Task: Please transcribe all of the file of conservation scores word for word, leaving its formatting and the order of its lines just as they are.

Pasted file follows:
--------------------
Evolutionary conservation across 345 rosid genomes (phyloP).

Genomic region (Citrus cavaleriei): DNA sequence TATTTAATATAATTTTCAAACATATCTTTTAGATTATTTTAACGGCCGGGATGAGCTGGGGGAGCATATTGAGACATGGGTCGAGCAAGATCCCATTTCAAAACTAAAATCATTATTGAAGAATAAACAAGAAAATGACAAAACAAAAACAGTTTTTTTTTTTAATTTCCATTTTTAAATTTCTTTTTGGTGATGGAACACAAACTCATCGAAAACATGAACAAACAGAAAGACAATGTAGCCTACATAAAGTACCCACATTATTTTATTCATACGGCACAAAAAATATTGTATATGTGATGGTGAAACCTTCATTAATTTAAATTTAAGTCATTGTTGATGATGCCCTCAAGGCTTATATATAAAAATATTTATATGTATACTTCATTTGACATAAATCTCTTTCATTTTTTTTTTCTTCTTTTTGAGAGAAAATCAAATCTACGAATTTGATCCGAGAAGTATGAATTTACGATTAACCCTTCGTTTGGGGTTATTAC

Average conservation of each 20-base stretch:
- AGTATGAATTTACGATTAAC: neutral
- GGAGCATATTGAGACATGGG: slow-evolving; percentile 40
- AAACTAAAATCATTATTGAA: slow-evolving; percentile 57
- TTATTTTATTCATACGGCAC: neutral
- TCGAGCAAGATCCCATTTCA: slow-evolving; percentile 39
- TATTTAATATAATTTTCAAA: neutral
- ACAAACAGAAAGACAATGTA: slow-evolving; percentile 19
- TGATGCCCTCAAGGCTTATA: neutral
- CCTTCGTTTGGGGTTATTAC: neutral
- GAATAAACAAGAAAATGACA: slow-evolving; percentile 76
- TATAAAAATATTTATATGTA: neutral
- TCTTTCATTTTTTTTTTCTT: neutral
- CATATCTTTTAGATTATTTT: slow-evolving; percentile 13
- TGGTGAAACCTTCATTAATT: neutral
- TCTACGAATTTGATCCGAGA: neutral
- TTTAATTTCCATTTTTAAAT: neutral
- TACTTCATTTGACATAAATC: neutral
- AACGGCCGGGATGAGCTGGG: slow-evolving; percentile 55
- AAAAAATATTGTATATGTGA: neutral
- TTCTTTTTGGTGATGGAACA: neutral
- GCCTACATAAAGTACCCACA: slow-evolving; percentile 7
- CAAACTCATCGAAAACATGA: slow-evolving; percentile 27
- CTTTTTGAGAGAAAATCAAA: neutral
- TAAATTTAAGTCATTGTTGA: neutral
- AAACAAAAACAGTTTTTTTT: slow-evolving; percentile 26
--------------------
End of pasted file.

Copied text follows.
Evolutionary conservation across 345 rosid genomes (phyloP).

Genomic region (Citrus cavaleriei): DNA sequence TATTTAATATAATTTTCAAACATATCTTTTAGATTATTTTAACGGCCGGGATGAGCTGGGGGAGCATATTGAGACATGGGTCGAGCAAGATCCCATTTCAAAACTAAAATCATTATTGAAGAATAAACAAGAAAATGACAAAACAAAAACAGTTTTTTTTTTTAATTTCCATTTTTAAATTTCTTTTTGGTGATGGAACACAAACTCATCGAAAACATGAACAAACAGAAAGACAATGTAGCCTACATAAAGTACCCACATTATTTTATTCATACGGCACAAAAAATATTGTATATGTGATGGTGAAACCTTCATTAATTTAAATTTAAGTCATTGTTGATGATGCCCTCAAGGCTTATATATAAAAATATTTATATGTATACTTCATTTGACATAAATCTCTTTCATTTTTTTTTTCTTCTTTTTGAGAGAAAATCAAATCTACGAATTTGATCCGAGAAGTATGAATTTACGATTAACCCTTCGTTTGGGGTTATTAC

Average conservation of each 20-base stretch:
- AGTATGAATTTACGATTAAC: neutral
- GGAGCATATTGAGACATGGG: slow-evolving; percentile 40
- AAACTAAAATCATTATTGAA: slow-evolving; percentile 57
- TTATTTTATTCATACGGCAC: neutral
- TCGAGCAAGATCCCATTTCA: slow-evolving; percentile 39
- TATTTAATATAATTTTCAAA: neutral
- ACAAACAGAAAGACAATGTA: slow-evolving; percentile 19
- TGATGCCCTCAAGGCTTATA: neutral
- CCTTCGTTTGGGGTTATTAC: neutral
- GAATAAACAAGAAAATGACA: slow-evolving; percentile 76
- TATAAAAATATTTATATGTA: neutral
- TCTTTCATTTTTTTTTTCTT: neutral
- CATATCTTTTAGATTATTTT: slow-evolving; percentile 13
- TGGTGAAACCTTCATTAATT: neutral
- TCTACGAATTTGATCCGAGA: neutral
- TTTAATTTCCATTTTTAAAT: neutral
- TACTTCATTTGACATAAATC: neutral
- AACGGCCGGGATGAGCTGGG: slow-evolving; percentile 55
- AAAAAATATTGTATATGTGA: neutral
- TTCTTTTTGGTGATGGAACA: neutral
- GCCTACATAAAGTACCCACA: slow-evolving; percentile 7
- CAAACTCATCGAAAACATGA: slow-evolving; percentile 27
- CTTTTTGAGAGAAAATCAAA: neutral
- TAAATTTAAGTCATTGTTGA: neutral
- AAACAAAAACAGTTTTTTTT: slow-evolving; percentile 26